Blog article
See all stories »

Collections: Evolution Before Revolution

Being involved in a collections process can be a difficult and often distressing process. Even something as innocuous as the ringing of a phone can come to make a person’s blood run cold, as they anticipate yet another difficult conversation on missed payments.

For businesses, debt collection creates its own difficulties. Ensuring that bills are paid on time and in full requires a long-term relationship with customers, one in which businesses must work hard to ensure that they remain as accessible as possible. Making the process simple and straight forward is crucial. This starts with making certain that customers are engaged in a way that is both convenient and adaptable. Investment in digital technologies is one such way to approach this challenge.

New World, Old Methods

Traditionally, businesses have relied on the ‘call and collect’ method – contacting customers via the phone. It’s an approach which, until recent years, has worked well. However, times have changed and behaviours have changed with them: phone calls are no longer the primary method of communication. Instead, people now use everything from online messaging apps, to email, and social media as the defacto method of every day communication. Digital messaging also means customers can deal with an awkward situation in private, without the embarrassment of being forced to take a debt collection phone call at work or with friends. At the same time, the increasing cost of call centres mean it is no longer efficient to employ large numbers of people to complete outbound calling. Businesses that are on the lookout for ways to decrease costs could well find value in digitising – and possibly automating – some of their communication channels.   

Engaging customers on this journey is vital to success. This is a sure way to not only get the debt paid but for those businesses which seek return customers, it is an effective way of supporting users through a traditionally difficult process. One essential way of engaging customers is allowing them to choose their preferred communications channel: giving customers that choice – whether it be via online portal, a phone call, or even a letter – will help create a feeling of support. When it comes to collections, human interaction is vitally important, and ensuring that both digital and non-digital channels are integrated to assist customers and offer them a personalised journey through the course of the relationship.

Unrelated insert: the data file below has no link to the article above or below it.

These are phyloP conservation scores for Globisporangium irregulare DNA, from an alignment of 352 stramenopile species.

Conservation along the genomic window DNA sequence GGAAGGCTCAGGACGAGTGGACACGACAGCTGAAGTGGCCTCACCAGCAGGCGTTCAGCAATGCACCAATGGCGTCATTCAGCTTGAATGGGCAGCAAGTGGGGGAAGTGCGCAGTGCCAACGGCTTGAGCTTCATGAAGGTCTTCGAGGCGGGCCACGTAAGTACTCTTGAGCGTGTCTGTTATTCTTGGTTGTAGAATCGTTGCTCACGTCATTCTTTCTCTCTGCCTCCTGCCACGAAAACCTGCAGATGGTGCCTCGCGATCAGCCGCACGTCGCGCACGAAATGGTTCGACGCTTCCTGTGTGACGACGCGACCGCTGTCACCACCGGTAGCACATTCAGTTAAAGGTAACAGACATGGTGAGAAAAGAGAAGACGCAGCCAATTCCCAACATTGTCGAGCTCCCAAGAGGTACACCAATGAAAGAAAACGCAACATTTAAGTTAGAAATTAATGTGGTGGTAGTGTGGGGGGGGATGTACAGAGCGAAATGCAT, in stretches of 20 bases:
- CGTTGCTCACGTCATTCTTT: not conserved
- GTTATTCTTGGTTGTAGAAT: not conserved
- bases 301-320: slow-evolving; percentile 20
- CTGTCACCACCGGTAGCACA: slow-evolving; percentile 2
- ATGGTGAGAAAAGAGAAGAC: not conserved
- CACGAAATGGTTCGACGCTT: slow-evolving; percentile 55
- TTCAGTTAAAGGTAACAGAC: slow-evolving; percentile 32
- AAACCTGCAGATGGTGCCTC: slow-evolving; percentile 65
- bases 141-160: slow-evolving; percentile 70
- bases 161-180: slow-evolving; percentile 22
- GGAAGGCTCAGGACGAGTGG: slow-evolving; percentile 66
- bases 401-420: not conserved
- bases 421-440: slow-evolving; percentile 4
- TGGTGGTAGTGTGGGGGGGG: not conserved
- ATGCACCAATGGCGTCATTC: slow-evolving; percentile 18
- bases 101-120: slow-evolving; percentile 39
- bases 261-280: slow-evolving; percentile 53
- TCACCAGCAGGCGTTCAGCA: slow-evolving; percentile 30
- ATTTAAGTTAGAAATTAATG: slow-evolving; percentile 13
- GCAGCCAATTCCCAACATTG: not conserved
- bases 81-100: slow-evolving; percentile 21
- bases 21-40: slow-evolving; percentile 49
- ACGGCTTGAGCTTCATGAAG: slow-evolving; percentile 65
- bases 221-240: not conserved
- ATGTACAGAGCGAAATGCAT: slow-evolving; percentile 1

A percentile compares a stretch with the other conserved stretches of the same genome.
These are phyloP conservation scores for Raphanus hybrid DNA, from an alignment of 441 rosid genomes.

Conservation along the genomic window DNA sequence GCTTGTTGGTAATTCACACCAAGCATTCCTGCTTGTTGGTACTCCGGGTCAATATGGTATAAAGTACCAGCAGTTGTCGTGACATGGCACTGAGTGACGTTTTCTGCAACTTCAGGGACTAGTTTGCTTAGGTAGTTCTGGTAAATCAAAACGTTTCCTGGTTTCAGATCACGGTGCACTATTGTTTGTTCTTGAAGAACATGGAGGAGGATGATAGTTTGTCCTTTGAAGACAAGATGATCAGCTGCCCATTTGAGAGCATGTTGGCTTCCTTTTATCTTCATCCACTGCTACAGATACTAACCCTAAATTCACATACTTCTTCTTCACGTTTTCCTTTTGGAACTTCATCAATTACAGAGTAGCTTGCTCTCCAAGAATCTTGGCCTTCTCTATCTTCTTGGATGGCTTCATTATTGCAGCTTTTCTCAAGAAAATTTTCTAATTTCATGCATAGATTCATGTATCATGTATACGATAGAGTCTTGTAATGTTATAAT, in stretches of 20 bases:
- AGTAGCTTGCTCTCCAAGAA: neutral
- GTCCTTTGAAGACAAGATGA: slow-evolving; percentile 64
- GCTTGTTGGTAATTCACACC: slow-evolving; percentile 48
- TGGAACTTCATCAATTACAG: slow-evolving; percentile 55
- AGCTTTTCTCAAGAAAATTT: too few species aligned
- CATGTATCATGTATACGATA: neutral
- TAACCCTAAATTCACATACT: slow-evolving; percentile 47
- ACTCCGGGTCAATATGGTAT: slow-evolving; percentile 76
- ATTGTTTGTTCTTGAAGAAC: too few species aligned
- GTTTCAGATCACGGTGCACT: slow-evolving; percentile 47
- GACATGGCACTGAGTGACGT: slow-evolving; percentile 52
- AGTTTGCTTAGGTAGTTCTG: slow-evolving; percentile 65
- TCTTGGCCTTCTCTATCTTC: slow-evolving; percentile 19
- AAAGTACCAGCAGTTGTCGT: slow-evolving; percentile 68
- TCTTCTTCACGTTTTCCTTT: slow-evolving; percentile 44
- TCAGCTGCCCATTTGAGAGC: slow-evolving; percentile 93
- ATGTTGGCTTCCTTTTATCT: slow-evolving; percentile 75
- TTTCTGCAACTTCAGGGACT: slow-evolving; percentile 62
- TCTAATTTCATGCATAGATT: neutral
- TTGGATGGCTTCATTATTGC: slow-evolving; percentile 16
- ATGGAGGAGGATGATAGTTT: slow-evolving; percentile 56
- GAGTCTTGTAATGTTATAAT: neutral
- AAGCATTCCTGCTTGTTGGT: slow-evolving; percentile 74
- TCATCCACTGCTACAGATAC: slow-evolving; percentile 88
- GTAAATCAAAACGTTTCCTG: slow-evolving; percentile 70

For many organisations, this means using a mix of web chat, SMS contact, chat bots and email, as well as providing clear contact details for customers to call if they choose.

The Individualised Touch

Targeted content is also key to increasing customer engagement. Relevant and personalised information, with bespoke payment options are logical steps to take to assist customers through the collections process. No-one likes receiving an email or phone call which has obviously been copied and pasted, only has the basic information, and fails to provide answers to specific questions. Tailoring communication and addressing customer concerns at the outset will go a long way in encouraging customers to engage with the process. Additionally, providing an easy to use online dashboard which clearly outlines all payments made against a debt, and with live updates, will enable customers to remain on the front foot throughout the process.

The key to digital innovation in collections is to evolve, not revolutionise. Although the ‘call and collect’ method may no longer be the most effective, it is still relevant, and for some customers, a preferred channel of communication. Strategically integrating traditional methods and digital innovation, along with providing personalised content, will mean all customers are engaged, ensuring that the best results are achieved for both the collectors and those making the payments.



Comments: (0)

Member since




More from member

This post is from a series of posts in the group:

Innovation in Financial Services

A discussion of trends in innovation management within financial institutions, and the key processes, technology and cultural shifts driving innovation.

See all